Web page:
In this issue I wanted to pay homage to the Mars Exploration Rover mission and its nearly 15 years of Martian accomplishments. Rather than dryly summarize what the rovers did, I wanted to explore how the science gleaned from the adventures of Spirit and Opportunity changed our view of Mars. Mars Exploration Rover deputy project scientist Abigail Fraeman took on the challenge of synthesizing the results of this beloved, unexpectedly long-lived mission in her article, explaining what the rovers taught us about past water and the possibilities for ancient life on Mars. Those of you who’ve followed The Planetary Society for a long time will know Fraeman was one of the winners of our Student Astronaut competition, who as a high school student in 2004 was present in JPL mission operations for Opportunity’s landing. (I was her teacher and mentor back then, and now she’s surpassed me, and I couldn’t be prouder.) We produced a cool infographic summarizing the geology of both landing sites for Fraeman's article.
After Spirit, Opportunity, and Curiosity, what comes next? I asked astrobiologist Javier Gómez-Elvira to explain how the strategy for future Mars exploration is shifting, from a focus on whether ancient habitable environments existed (we now know they did) to the search for life. Gómez-Elvira explains the techniques we will be using to search for ancient Mars life, and the different approaches being taken by NASA and ESA in their future rover missions. The infographic for this article explains the 6 different types of evidence of life that we are searching for on Mars.
This issue also provides updates on what the members of The Planetary Society have accomplished together throughout 2019, from launching LightSail 2 to increasing United States national investments in planetary defense.
The Planetary Society
Emily Lakdawalla, Editor of The Planetary Report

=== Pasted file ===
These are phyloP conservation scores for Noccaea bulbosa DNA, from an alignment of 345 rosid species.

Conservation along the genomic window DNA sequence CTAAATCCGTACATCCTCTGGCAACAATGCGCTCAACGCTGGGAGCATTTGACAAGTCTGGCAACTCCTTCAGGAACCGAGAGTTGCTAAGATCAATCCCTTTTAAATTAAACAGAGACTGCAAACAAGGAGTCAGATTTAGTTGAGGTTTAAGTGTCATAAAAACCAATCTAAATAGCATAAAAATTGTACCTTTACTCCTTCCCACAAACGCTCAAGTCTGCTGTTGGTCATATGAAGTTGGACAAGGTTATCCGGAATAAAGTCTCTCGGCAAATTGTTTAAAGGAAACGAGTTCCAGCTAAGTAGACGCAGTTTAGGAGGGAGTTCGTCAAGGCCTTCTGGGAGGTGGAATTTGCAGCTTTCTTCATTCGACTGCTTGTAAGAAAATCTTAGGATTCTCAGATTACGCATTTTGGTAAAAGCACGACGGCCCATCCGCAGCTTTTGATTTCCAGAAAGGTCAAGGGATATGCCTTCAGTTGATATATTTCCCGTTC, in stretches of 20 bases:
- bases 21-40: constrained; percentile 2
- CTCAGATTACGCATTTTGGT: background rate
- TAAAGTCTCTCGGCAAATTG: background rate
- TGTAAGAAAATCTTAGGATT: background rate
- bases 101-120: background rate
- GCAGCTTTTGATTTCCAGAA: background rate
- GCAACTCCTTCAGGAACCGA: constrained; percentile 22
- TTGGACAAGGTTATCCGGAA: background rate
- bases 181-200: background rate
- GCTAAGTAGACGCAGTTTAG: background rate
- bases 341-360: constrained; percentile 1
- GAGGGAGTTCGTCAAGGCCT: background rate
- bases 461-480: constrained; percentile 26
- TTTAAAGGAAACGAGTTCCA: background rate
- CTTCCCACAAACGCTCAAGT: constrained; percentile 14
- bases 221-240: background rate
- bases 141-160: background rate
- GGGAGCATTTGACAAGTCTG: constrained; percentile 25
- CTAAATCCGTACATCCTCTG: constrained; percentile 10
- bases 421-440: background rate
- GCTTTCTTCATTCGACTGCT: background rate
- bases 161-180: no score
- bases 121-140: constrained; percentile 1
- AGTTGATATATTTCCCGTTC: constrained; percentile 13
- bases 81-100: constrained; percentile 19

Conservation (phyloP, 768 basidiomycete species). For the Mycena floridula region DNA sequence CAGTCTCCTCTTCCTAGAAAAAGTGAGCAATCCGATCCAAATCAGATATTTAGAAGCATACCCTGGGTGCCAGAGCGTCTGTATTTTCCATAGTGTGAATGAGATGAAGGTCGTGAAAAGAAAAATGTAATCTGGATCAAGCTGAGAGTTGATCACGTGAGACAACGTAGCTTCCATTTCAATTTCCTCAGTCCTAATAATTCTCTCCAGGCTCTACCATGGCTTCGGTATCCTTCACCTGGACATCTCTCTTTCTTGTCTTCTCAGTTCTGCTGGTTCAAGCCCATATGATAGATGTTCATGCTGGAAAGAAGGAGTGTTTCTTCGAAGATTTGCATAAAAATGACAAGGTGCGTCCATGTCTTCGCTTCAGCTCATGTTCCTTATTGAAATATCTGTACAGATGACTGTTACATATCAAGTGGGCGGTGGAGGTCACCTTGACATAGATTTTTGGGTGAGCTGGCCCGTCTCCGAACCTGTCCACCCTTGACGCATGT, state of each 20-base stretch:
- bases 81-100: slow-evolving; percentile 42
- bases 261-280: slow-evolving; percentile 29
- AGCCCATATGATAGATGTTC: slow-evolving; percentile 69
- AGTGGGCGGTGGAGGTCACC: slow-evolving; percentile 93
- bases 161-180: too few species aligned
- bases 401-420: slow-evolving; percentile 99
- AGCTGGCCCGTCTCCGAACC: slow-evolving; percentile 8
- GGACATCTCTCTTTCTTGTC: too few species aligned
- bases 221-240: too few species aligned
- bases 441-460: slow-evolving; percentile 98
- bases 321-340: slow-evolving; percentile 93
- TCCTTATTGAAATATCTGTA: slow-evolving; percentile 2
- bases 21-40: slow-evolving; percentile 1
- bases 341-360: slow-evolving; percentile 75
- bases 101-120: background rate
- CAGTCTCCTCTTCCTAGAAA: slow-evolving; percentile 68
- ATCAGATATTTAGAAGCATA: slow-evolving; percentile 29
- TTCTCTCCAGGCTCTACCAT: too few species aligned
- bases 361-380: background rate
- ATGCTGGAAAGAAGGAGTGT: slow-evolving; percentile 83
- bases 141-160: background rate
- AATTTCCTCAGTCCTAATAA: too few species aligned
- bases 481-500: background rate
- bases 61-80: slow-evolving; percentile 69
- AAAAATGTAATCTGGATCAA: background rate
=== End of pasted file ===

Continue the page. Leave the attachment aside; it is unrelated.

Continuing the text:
Emily Lakdawalla served as editor of The Planetary Report in 2018 and 2019, producing 6 issues of the magazine.
And now, an announcement. This will be my last issue of The Planetary Report as its editor-in-chief. In the future, The Planetary Report will be edited jointly by The Planetary Society's communications team (of which I am a member, so I'll still have a role).
I’m proud of the work I’ve done to transform the magazine during its 38th and 39th years. I’ve made it open-access, begun publishing it on the Web, increased the use of infographics within its pages, and made a commitment to diversity among feature authors. Also, I’ve added some new recurring columns that I’m very excited about, including two that shine a light on more human aspects of planetary exploration. “Space on Earth” highlights an Earth facility that supports space exploration, and “Why I Explore” invites Planetary Society members to share their unique answers to why space exploration is worth the effort.
I will continue to be associated with The Planetary Report, writing my “Snapshots from Space” helping with the “Where We Are” column, featuring beautiful space images and identifying where all our active deep-space robots are, once a quarter. By stepping down as editor-in-chief, I’ll have more time to write about science and space missions for this website, and to pursue some new creative work for The Planetary Society. I’ve gotten several emails recently asking if I’ve stopped blogging. I didn’t mean to stop writing about space; it’s just that there’s only so much of me to go around! I’ll be writing more again, soon. Stay tuned!